The African American population in Houston, Texas has been a significant part of the cities community since its founding. As of 2010, John B. Strait and Gang Gong, authors of "Ethnic Diversity in Houston, Texas: The Evolution of Residential Segregation in the Bayou City, 1990–2000," stated that of all of the minority groups in Houston, African-Americans are the most segregated from non-Hispanic whites.
When Houston was founded in 1836, an African-American community had already begun to be established. In 1860, 49% of the city"s African American population was enslaved; there were eight free blacks and 1,060 slaves. Before the American Civil War, enslaved African-Americans living near Houston worked on sugar and cotton plantations, while most of those living within the city limits held domestic and artisan jobs.
Although slavery ended after the U.S. Civil War, by the mid-1870s racial segregation became codified throughout the South, including Texas. African Americans in Houston were poorly represented by the predominantly white state legislature and city council, and were politically disenfranchised during the Jim Crow era; whites had used a variety of tactics, including militias and legislation, to re-establish political and social supremacy throughout the South. Texas Southern University students led the integration of Houston in the 1960s. Six months after their first sit-in, 70 Houston lunch counters were desegregated. The success of their continued efforts eventually led to the full integration of businesses within the city.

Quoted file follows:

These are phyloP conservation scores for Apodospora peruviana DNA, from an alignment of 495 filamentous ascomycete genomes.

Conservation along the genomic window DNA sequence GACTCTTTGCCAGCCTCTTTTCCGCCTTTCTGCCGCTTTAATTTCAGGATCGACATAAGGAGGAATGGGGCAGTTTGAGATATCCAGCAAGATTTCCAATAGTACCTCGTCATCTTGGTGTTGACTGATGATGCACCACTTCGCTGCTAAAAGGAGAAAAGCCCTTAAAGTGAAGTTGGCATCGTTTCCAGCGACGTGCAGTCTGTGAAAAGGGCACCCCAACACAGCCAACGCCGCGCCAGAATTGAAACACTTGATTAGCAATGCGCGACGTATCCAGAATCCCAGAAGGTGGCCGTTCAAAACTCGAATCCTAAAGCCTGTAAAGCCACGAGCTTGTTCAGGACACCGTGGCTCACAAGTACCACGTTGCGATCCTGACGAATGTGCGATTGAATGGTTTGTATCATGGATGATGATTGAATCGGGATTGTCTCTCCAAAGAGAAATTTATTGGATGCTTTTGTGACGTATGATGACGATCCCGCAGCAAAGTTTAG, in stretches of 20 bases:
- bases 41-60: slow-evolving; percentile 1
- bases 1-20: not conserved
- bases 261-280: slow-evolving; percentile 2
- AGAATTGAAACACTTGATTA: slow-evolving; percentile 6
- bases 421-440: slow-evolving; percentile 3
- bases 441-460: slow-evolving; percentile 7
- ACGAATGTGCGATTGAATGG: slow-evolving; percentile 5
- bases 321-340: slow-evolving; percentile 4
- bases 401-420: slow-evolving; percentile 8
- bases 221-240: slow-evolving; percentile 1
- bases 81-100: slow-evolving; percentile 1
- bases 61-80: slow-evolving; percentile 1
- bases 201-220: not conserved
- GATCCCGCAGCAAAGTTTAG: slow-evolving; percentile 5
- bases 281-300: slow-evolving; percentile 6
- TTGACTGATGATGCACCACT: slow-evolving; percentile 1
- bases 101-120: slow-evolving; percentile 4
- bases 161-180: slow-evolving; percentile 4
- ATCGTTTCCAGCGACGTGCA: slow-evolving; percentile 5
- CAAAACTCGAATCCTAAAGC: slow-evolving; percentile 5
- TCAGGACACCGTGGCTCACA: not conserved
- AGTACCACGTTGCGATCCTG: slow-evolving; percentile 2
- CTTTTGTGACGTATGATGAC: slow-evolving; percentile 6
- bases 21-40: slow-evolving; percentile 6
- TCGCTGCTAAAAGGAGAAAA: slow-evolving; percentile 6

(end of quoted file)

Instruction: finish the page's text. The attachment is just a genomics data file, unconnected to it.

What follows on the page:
The Houston Riot of 1917 was a riot of black U.S. soldiers stationed in Houston.
In 1970, 90% of the black people in Houston lived in mostly African-American neighborhoods. By 1980 this decreased to 82%.
Historically, the City of Houston placed established landfill facilities in established African American neighborhoods. Private companies also located landfills in black neighborhoods. Between the early 1920s and the late 1970s the five municipal sanitary